Now you are comfortable with the common voicings of these essential Jazz Guitar Chord Voicings, find as many ways as you can through the following chord progressions using the voicings discussed in this lesson:
Begin by playing through each progression using chords all with roots on the same string.
Next, combine the 6th and 5th string voicings.
When you are confident with 6th and 5th string voicings, combine the 4th and 5th string voicings.
Finally find the closest chord voicings using roots on all three strings.
In this lesson, you have learnt to combine the four most important types of chord in jazz in a common jazz chord progression. These chords are :
Minor 7b5 (m7b5)
By learning each root position chord in combination with other chords that are commonly played together, you’re not just learning ‘shapes’, you’re learning music.
These chord types can be used to get through 80% of all jazz tunes. They have been given in root position, in other words, they are played with the root (tonic) note played as the bass (lowest) note of the chord.
Later, when we study other types of voicings, you will see that it is not necessacery (and often not desirable) to play the root note in the bass, and we can create inversions of a chord by placing the 3rd, 5th or 7th note of the chord in the bass.
The best way to practice Jazz Guitar Chord Voicings is to apply them to real songs, and there are plenty of ways to do this.
If you’ve picked up this book, there’s a good chance you’re interested in lerning some jazz standards (early jazz songs) and it is easy to get a hold of some. The traditional way is to buy a “Real Book”, which is like a bible of jazz tunes. Each chord chart contains the melody (or head) and is written above the chords for the tune.
The Real Book is a big book and contains hundreds of tunes you’ll probably never learn fully, but are great to practice with. These hundreds of tunes contain multiple combinations of chords and sequences. You can open it on a random page and simple play through the chords in the song. You’ll start to recognise sequences that crop up time and time again ,and find new ways to navigate them on your guitar.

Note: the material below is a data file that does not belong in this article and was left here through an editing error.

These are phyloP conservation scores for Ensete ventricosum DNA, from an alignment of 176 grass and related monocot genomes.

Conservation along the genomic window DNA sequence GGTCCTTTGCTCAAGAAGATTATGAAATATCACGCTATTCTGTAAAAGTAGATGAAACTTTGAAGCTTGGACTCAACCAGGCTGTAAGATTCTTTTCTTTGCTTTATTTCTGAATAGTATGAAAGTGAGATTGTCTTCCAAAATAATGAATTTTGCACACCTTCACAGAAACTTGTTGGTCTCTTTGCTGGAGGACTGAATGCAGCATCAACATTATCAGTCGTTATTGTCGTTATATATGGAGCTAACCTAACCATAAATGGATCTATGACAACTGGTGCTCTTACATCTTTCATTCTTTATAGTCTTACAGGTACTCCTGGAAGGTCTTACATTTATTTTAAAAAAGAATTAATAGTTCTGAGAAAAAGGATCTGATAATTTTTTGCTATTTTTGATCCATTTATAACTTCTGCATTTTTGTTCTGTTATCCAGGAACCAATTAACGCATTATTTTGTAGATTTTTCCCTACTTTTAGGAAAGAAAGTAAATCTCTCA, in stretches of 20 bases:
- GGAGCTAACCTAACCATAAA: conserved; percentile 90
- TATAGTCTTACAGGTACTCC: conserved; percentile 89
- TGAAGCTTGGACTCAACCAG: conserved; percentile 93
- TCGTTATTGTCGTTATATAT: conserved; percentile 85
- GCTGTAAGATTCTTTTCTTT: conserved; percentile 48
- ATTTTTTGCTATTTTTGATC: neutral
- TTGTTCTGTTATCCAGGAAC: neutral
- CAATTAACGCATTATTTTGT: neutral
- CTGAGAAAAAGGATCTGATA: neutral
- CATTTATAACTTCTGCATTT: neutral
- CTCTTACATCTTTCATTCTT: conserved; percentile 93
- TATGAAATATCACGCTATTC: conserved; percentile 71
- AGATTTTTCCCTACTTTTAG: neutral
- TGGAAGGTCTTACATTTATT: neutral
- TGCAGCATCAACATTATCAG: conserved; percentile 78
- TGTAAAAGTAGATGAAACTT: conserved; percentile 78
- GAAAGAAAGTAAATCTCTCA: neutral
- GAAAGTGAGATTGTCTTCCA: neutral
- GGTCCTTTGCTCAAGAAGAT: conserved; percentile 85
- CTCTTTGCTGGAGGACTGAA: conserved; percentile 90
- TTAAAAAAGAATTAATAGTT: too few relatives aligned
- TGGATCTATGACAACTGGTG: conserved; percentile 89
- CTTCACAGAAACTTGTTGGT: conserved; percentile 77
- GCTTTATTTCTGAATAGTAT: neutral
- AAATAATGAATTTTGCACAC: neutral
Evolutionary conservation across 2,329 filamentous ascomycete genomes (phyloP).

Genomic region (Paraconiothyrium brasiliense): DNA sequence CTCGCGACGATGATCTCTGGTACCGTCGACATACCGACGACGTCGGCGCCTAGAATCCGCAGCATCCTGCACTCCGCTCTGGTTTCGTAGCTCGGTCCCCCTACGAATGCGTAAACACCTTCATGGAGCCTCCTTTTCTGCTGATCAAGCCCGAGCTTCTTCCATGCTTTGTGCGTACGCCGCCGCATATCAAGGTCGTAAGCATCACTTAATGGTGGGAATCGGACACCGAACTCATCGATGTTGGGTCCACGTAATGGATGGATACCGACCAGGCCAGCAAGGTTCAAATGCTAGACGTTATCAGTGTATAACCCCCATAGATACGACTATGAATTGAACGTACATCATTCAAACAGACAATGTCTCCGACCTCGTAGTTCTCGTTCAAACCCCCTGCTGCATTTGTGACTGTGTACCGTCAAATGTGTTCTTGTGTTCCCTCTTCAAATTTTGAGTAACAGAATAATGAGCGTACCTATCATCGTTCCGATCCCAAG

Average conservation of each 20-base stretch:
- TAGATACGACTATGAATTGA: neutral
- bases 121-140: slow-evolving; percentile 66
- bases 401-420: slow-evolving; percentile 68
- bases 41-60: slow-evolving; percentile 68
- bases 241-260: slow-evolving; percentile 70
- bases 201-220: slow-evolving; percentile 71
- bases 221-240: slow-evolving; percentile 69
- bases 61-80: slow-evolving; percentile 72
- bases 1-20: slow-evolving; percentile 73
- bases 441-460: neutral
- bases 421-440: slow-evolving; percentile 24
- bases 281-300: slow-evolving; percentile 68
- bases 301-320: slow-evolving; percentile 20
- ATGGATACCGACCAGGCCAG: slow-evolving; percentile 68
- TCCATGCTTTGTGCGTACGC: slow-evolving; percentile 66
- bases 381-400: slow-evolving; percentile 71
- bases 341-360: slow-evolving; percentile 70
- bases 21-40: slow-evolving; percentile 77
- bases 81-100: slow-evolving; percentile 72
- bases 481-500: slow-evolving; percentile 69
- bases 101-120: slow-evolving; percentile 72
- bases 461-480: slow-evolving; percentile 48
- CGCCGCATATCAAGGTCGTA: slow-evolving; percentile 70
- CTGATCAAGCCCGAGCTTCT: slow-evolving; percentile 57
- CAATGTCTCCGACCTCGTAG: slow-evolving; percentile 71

Playing through chord charts with a metronome is one of the best ways to learn to comp jazz chords. The metronome is important as you will learn to stay in time and play at a con-stant rate. If you make a mistake, don’t worry, just stay in time and get the next chord right. If there is a really difficult passage, switch the metronome off and plan your route through the chords.
While there are thousands of jazz songs, only around a few hundred are commnly known. Of those few hundred, most jazz players normally like to play only around 20 to 30 of their favourites.
These favorite songs are common at jazz jam nights and so it is wise to start your jazz play-ing career by learning the chords (and melody) to some of the most popular tunes.
Learning 20 or 30 songs is a big task but there is no hurry. Focus on learning one at a time and do everything you can to memorise it. This is a lot easier if you see it in terms of the four chord types given above.
Jazz standards are often grouped into tunes that have similar chord changes. For example, you might hear Autumn Leaves described as a “ii V I” tune because it contains lots of ii V I chord progressions.
Tunes like Anthropology and Oleo are grouped as “Rhythm Changes” tunes, beacause they are based on the changes to George Gershwin’s I Got Rhythm.
We will talk about different types of chord progression in the next lesson
It is useful to know what “type” of progression each standard is, as they are often used as workhourse tunes when learning to solo and there is a list of the most popular jazz stand-ards and their types of progression in the next lesson.
One tip; if you don’t want to buy a Real Book, is to do a Google image search for the title of the standard you want to learn, and add the word “chart”.
For more Jazz Guitar Chord Voicing lessons for beginners, check out my book The First 100 Jazz Chords for Guitar